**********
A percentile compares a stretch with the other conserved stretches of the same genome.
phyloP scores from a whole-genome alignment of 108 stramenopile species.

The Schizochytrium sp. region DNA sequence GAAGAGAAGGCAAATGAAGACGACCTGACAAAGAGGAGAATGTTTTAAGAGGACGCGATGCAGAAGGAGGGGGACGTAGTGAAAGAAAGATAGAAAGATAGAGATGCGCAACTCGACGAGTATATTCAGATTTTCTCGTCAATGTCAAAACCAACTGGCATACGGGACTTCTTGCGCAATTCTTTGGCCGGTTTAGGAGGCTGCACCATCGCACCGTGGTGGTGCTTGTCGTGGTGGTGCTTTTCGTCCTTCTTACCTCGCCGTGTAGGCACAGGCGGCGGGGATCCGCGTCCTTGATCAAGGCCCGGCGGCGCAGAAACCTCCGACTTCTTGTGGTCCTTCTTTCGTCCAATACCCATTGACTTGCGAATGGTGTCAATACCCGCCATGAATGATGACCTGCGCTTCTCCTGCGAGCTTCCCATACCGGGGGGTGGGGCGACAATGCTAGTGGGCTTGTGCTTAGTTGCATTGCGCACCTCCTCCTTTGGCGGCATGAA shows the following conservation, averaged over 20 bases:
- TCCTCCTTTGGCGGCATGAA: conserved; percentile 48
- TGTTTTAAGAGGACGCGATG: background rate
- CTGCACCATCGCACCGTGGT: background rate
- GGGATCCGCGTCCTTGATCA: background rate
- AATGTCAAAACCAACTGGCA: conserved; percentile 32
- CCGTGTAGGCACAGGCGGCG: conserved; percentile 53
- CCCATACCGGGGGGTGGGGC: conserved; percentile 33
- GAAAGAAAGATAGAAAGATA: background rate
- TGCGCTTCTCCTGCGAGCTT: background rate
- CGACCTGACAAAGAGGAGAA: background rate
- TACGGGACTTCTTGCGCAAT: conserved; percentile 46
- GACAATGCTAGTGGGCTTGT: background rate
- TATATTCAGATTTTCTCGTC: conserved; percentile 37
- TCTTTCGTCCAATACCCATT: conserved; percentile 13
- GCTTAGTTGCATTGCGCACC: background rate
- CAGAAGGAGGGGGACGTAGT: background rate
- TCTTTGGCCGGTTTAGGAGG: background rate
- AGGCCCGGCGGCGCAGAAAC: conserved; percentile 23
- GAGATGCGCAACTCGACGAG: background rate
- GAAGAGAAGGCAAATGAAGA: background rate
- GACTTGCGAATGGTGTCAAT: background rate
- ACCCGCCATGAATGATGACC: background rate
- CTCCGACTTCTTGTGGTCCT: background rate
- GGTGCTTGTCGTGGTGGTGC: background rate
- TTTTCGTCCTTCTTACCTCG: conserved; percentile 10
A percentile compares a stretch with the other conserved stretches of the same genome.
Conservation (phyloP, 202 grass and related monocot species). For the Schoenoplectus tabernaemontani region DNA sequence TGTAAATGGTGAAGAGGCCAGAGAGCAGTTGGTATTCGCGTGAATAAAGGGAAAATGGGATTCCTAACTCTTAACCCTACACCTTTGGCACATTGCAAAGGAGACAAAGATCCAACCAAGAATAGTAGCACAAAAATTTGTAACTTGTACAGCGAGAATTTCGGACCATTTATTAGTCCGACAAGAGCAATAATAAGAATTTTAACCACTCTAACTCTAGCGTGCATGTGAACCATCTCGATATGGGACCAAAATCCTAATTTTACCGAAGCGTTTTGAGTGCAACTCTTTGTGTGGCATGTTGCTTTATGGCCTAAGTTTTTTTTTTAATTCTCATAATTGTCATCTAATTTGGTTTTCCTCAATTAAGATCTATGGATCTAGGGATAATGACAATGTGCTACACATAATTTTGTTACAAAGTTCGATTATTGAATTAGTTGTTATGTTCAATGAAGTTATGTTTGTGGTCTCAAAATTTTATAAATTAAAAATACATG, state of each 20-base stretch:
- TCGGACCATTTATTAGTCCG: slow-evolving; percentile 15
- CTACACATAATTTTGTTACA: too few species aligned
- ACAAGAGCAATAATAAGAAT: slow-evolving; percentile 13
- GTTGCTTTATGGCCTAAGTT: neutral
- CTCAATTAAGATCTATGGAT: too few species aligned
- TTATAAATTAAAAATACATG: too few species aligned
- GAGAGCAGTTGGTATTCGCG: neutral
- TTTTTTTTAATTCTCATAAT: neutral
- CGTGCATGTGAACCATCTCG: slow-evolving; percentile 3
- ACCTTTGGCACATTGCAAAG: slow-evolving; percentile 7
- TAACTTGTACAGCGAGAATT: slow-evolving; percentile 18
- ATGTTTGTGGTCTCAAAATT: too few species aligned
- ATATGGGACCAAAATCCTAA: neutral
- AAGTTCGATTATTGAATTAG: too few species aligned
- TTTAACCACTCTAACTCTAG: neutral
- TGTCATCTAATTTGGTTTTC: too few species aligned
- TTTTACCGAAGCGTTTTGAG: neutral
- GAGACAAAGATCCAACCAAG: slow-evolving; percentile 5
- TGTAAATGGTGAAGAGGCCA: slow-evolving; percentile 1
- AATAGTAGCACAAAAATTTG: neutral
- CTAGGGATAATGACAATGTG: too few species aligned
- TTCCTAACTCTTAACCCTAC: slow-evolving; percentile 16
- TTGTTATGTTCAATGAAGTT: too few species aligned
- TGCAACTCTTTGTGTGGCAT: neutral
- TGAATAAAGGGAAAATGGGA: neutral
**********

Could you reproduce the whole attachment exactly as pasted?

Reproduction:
A percentile compares a stretch with the other conserved stretches of the same genome.
phyloP scores from a whole-genome alignment of 108 stramenopile species.

The Schizochytrium sp. region DNA sequence GAAGAGAAGGCAAATGAAGACGACCTGACAAAGAGGAGAATGTTTTAAGAGGACGCGATGCAGAAGGAGGGGGACGTAGTGAAAGAAAGATAGAAAGATAGAGATGCGCAACTCGACGAGTATATTCAGATTTTCTCGTCAATGTCAAAACCAACTGGCATACGGGACTTCTTGCGCAATTCTTTGGCCGGTTTAGGAGGCTGCACCATCGCACCGTGGTGGTGCTTGTCGTGGTGGTGCTTTTCGTCCTTCTTACCTCGCCGTGTAGGCACAGGCGGCGGGGATCCGCGTCCTTGATCAAGGCCCGGCGGCGCAGAAACCTCCGACTTCTTGTGGTCCTTCTTTCGTCCAATACCCATTGACTTGCGAATGGTGTCAATACCCGCCATGAATGATGACCTGCGCTTCTCCTGCGAGCTTCCCATACCGGGGGGTGGGGCGACAATGCTAGTGGGCTTGTGCTTAGTTGCATTGCGCACCTCCTCCTTTGGCGGCATGAA shows the following conservation, averaged over 20 bases:
- TCCTCCTTTGGCGGCATGAA: conserved; percentile 48
- TGTTTTAAGAGGACGCGATG: background rate
- CTGCACCATCGCACCGTGGT: background rate
- GGGATCCGCGTCCTTGATCA: background rate
- AATGTCAAAACCAACTGGCA: conserved; percentile 32
- CCGTGTAGGCACAGGCGGCG: conserved; percentile 53
- CCCATACCGGGGGGTGGGGC: conserved; percentile 33
- GAAAGAAAGATAGAAAGATA: background rate
- TGCGCTTCTCCTGCGAGCTT: background rate
- CGACCTGACAAAGAGGAGAA: background rate
- TACGGGACTTCTTGCGCAAT: conserved; percentile 46
- GACAATGCTAGTGGGCTTGT: background rate
- TATATTCAGATTTTCTCGTC: conserved; percentile 37
- TCTTTCGTCCAATACCCATT: conserved; percentile 13
- GCTTAGTTGCATTGCGCACC: background rate
- CAGAAGGAGGGGGACGTAGT: background rate
- TCTTTGGCCGGTTTAGGAGG: background rate
- AGGCCCGGCGGCGCAGAAAC: conserved; percentile 23
- GAGATGCGCAACTCGACGAG: background rate
- GAAGAGAAGGCAAATGAAGA: background rate
- GACTTGCGAATGGTGTCAAT: background rate
- ACCCGCCATGAATGATGACC: background rate
- CTCCGACTTCTTGTGGTCCT: background rate
- GGTGCTTGTCGTGGTGGTGC: background rate
- TTTTCGTCCTTCTTACCTCG: conserved; percentile 10
A percentile compares a stretch with the other conserved stretches of the same genome.
Conservation (phyloP, 202 grass and related monocot species). For the Schoenoplectus tabernaemontani region DNA sequence TGTAAATGGTGAAGAGGCCAGAGAGCAGTTGGTATTCGCGTGAATAAAGGGAAAATGGGATTCCTAACTCTTAACCCTACACCTTTGGCACATTGCAAAGGAGACAAAGATCCAACCAAGAATAGTAGCACAAAAATTTGTAACTTGTACAGCGAGAATTTCGGACCATTTATTAGTCCGACAAGAGCAATAATAAGAATTTTAACCACTCTAACTCTAGCGTGCATGTGAACCATCTCGATATGGGACCAAAATCCTAATTTTACCGAAGCGTTTTGAGTGCAACTCTTTGTGTGGCATGTTGCTTTATGGCCTAAGTTTTTTTTTTAATTCTCATAATTGTCATCTAATTTGGTTTTCCTCAATTAAGATCTATGGATCTAGGGATAATGACAATGTGCTACACATAATTTTGTTACAAAGTTCGATTATTGAATTAGTTGTTATGTTCAATGAAGTTATGTTTGTGGTCTCAAAATTTTATAAATTAAAAATACATG, state of each 20-base stretch:
- TCGGACCATTTATTAGTCCG: slow-evolving; percentile 15
- CTACACATAATTTTGTTACA: too few species aligned
- ACAAGAGCAATAATAAGAAT: slow-evolving; percentile 13
- GTTGCTTTATGGCCTAAGTT: neutral
- CTCAATTAAGATCTATGGAT: too few species aligned
- TTATAAATTAAAAATACATG: too few species aligned
- GAGAGCAGTTGGTATTCGCG: neutral
- TTTTTTTTAATTCTCATAAT: neutral
- CGTGCATGTGAACCATCTCG: slow-evolving; percentile 3
- ACCTTTGGCACATTGCAAAG: slow-evolving; percentile 7
- TAACTTGTACAGCGAGAATT: slow-evolving; percentile 18
- ATGTTTGTGGTCTCAAAATT: too few species aligned
- ATATGGGACCAAAATCCTAA: neutral
- AAGTTCGATTATTGAATTAG: too few species aligned
- TTTAACCACTCTAACTCTAG: neutral
- TGTCATCTAATTTGGTTTTC: too few species aligned
- TTTTACCGAAGCGTTTTGAG: neutral
- GAGACAAAGATCCAACCAAG: slow-evolving; percentile 5
- TGTAAATGGTGAAGAGGCCA: slow-evolving; percentile 1
- AATAGTAGCACAAAAATTTG: neutral
- CTAGGGATAATGACAATGTG: too few species aligned
- TTCCTAACTCTTAACCCTAC: slow-evolving; percentile 16
- TTGTTATGTTCAATGAAGTT: too few species aligned
- TGCAACTCTTTGTGTGGCAT: neutral
- TGAATAAAGGGAAAATGGGA: neutral